While everyone desires perfection, there is a cost to creating it.  Balance is essential for us to get products out the door that are good without waiting to make them perfect.  Thus, the Pareto principle, or 80-20 rule, is worth reviewing.  In this presentation, we look at the Pareto principle and how it can help us produce better products at a higher velocity.

Improve Velocity With The Pareto Principle

We have previously looked at the Agile Process as a way to improve on time-to-market.  In that case, we used the idea of regular releases to get new features out the door incrementally.  This time, we look at that first release.  There is always some level of minimally viable product (MVP) required to make it worth “shipping” a solution.  The challenge we face is defining the MVP along with enough other features to push our prospects to want it even more.  This situation is only complicated when you factor in things like bugs, and user experience desires.

I find the 80-20 rule to be a useful measure of cost in these situations.  When we accept that the last twenty percent of completing a solution will require eighty percent of the time, things clarify quickly.  That final push is expensive to complete when compared against the rest.  Of course, that last section of features tends to include the most valuable bits.  While we could argue that we, therefore, must complete the solution, that is not the case.  The first four-fifths of our effort often get us to an MVP state or close to it.  Then, we can cherry-pick a few features in the last twenty to do and do well.  We now have a smaller pool of functionality (in that final 20%) to review and decide to include or not.  We also have high costs associated with them, so it typically is obvious what is worth the effort and what is not.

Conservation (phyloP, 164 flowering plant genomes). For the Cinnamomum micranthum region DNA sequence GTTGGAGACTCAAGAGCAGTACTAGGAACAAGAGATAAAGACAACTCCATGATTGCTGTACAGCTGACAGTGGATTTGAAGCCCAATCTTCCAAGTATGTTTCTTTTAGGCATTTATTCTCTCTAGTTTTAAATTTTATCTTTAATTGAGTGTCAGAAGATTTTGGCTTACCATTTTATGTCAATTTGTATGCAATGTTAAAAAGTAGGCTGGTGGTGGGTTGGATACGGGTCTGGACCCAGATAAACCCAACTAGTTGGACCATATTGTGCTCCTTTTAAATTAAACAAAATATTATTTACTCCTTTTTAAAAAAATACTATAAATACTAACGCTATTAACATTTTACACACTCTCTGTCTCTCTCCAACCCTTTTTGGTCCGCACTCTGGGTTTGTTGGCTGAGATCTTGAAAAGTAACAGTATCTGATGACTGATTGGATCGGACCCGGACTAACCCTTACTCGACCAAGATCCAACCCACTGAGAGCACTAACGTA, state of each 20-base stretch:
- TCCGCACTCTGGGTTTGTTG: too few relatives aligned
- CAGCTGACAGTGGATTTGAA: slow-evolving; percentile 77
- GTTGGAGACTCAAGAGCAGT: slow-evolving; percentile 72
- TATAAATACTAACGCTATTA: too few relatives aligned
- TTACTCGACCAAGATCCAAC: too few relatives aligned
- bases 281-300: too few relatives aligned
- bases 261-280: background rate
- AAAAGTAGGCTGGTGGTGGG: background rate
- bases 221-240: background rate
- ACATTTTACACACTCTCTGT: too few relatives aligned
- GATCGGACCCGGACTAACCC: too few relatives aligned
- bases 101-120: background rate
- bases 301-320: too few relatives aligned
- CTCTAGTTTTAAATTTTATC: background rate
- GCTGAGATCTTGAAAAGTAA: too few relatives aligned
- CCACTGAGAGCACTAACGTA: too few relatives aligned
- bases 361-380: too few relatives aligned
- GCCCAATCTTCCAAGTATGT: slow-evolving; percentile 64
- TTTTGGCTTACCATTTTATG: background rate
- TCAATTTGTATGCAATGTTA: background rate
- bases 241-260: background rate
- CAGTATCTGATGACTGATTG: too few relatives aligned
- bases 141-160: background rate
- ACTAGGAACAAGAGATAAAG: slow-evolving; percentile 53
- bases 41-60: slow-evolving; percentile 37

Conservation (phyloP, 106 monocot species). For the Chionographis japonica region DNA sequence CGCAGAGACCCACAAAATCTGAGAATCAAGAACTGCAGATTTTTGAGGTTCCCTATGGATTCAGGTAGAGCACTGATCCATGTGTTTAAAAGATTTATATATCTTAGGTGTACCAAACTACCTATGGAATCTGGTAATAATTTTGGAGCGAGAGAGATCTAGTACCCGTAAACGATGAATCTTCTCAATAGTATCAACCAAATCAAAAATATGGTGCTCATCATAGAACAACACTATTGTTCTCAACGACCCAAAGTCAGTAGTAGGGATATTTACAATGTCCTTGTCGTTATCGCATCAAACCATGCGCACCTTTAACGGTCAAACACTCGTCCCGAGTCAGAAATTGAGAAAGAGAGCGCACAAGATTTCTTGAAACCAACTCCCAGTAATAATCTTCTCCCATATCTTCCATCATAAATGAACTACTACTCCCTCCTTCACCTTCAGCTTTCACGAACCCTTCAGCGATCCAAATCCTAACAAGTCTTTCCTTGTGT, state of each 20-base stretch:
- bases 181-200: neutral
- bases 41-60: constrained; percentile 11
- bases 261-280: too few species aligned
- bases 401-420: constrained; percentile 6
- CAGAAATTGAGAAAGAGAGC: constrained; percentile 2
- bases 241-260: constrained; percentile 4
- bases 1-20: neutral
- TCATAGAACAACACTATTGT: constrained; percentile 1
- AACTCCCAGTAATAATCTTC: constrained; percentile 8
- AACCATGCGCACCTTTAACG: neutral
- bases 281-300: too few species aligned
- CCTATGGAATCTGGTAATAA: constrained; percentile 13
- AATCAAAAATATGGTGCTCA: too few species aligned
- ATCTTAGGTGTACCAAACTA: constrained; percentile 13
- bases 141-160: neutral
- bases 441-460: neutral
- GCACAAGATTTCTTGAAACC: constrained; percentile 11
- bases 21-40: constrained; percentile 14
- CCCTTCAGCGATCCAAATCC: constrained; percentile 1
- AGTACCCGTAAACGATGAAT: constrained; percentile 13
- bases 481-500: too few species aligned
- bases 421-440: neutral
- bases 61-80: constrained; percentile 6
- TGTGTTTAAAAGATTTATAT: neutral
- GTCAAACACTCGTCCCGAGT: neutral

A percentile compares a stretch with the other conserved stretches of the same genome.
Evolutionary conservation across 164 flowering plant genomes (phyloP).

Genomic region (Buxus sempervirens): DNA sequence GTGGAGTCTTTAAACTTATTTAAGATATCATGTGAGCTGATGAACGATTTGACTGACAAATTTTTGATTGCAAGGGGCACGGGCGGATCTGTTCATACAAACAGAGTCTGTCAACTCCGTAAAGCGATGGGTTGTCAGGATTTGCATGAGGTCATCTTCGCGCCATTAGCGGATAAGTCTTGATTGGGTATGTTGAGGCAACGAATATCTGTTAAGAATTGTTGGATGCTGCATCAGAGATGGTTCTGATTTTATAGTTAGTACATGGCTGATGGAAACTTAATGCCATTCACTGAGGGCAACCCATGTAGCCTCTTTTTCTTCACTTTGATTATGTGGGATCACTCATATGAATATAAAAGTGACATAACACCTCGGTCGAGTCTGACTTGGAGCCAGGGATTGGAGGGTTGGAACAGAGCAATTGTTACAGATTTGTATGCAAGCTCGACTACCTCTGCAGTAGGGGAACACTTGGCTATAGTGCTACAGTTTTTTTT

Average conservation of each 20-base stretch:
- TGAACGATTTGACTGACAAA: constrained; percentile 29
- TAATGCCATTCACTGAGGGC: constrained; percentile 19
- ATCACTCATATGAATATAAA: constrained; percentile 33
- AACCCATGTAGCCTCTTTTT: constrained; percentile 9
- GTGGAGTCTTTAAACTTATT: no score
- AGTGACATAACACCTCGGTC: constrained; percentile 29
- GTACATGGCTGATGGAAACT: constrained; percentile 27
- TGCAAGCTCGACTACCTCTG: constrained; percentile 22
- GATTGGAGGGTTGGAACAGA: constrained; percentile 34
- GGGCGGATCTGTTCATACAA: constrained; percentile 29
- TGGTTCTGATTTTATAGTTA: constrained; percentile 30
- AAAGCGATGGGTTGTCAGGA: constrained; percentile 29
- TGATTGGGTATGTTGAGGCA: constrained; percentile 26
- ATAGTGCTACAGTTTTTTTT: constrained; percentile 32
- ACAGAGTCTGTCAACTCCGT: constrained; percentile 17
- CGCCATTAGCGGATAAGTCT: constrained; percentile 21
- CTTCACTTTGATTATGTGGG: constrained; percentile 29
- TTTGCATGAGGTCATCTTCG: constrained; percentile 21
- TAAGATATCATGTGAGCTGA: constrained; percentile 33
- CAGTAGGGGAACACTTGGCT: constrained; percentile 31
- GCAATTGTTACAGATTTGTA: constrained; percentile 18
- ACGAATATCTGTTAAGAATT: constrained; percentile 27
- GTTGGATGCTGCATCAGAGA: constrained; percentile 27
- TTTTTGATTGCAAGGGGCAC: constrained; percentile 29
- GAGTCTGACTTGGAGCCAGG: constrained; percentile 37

The Mentor-Mastermind Group

This series comes from our mentoring/mastermind classes.  These classes are virtual meetings that focus on how to improve our technical skills and build our businesses.  The goals of each member vary.  However, this diversity makes for great discussions and a ton of educational value every time we meet.  We hope you enjoy viewing this series as much as we enjoy creating it.  As always, this may not be all new to you, but we hope it helps you be a better developer.  Drop us a line to find out when the next one is so you can join our group.

Slide Deck: Embracing80-20

Other classes you might consider:

Rob Broadhead

Rob is a founder of, and frequent contributor to, Develpreneur. This includes the Building Better Developers podcast. He is also a lifetime learner as a developer, designer, and manager of software solutions. Rob is the founder of RB Consulting and has managed to author a book about his family experiences and a few about becoming a better developer. In his free time, he stays busy raising five children (although they have grown into adults). When he has a chance to breathe, he is on the ice playing hockey to relax or working on his ballroom dance skills.

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